The truth is often ugly but when ignored the consequences may be uglier. Dedicated to Sara who suffered a burnout and finally burned all her NFTs.
Joining Hic Et Nunc
March, 2021, I proudly joined an emerging eco-friendly NFTs platform known as hic et nunc. It was my first experience with NFTs although I have considered joining the cryptoart movement for months. I was very excited to see an open-source platform host artworks from all over the world with little gas fees and a simple registration process.
Although selling art was no stranger to the artist that I have long been, there was a hype that was unique to NFTs sales and especially my first few pieces that were of single editions. Traditionally, after a sale, artists will have to work a lot to produce new art, which was not the case in the NFTs realm. A digital artwork could be made into tens or hundreds of NFTs editions and still variations thereof could be considered as separate artworks. Hence, the artist will have to entertain much more marketing than creation.
Being part of a community is a euphemism for marketing that is based on tit-for-tat liking and commenting on social media until the “artist” is discovered, which is an essential process but often it does not stop until one is “recognized” and his “art” becomes the subject of speculation and eventually of interest to “art collectors”. For some this marketing requirement may not even raise an eyebrow while others might find it hard to play the community game knowingly. I was very excited about the emergence of a few communities that focused on welcoming diversity, newbies, and the unhyped only to eventually reconverge their efforts inwardly. From a philosophical perspective, a community emerges and keeps growing until it has met its requirements and duties to then feel ethically deserving of the attention and love of other communities. The platform itself did not prioritize the diverse, the new, and the unhyped, surprisingly, it did exactly the opposite featuring a selection of the highest-selling artists thus replicating the gallerists’ models and promoting the disparity between the rich and the poor.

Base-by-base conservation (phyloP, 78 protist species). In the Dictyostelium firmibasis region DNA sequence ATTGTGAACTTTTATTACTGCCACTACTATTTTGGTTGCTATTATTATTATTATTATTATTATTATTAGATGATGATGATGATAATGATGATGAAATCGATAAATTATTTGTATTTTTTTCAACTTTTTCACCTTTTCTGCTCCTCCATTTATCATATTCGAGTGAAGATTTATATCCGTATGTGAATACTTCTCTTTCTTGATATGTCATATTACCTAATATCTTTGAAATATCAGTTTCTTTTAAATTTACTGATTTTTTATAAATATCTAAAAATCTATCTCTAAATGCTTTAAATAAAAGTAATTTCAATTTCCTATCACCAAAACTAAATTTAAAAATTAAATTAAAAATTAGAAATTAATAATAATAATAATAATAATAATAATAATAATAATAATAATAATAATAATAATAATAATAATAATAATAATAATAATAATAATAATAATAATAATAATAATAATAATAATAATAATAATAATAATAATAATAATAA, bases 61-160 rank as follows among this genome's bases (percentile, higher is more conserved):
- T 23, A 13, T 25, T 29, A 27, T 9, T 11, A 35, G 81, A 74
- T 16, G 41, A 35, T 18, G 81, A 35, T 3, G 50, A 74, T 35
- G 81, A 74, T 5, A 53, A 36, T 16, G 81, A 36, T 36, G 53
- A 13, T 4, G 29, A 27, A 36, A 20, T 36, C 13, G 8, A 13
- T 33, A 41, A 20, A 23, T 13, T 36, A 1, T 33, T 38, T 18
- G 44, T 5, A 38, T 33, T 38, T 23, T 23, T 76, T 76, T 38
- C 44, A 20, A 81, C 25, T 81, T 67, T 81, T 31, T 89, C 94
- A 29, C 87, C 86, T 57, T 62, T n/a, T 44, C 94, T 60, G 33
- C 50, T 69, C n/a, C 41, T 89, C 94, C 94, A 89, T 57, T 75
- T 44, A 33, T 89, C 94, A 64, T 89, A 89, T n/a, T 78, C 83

An alternative to marketing was volunteering that was ideal for offering useful services and maybe getting oneself discovered.
Jobs and markets have specific times that oblige employees to work and still some experience burnouts. In the case of NFTs, there is no obligation except that imposed by oneself. One may drift and ignore the passage of time, bodily pains, or unhealthy work ethics.
My third month on “hic et nunc” started with many new artworks and a doubt on whether they should be minted, published or even discussed… This doubt was not based on quality but rather on strategic marketing techniques that were rudimentary for an artist to be discovered when thousands of other artists are monopolizing the social networks.
That’s it! I booked a ticket, packed my bag and went on vacation with FOMO being the only symptom. For months, I was away, not minting, not posting, not comparing, not watching…Just living and it felt good! The other day, I met Sara who joined hic et nunc 2 months ago and for 2 months did not sell a thing. Quite frustrating, I reckon! Sara had a burnout and burned a dozens of NFTs that she minted and swapped over 45 days. This article is dedicated to Sara and the like. This article does not in any way aim to critique hic et nunc that remains one of the best platforms for NFTs hosting but offers a point of view on being an NFT artist.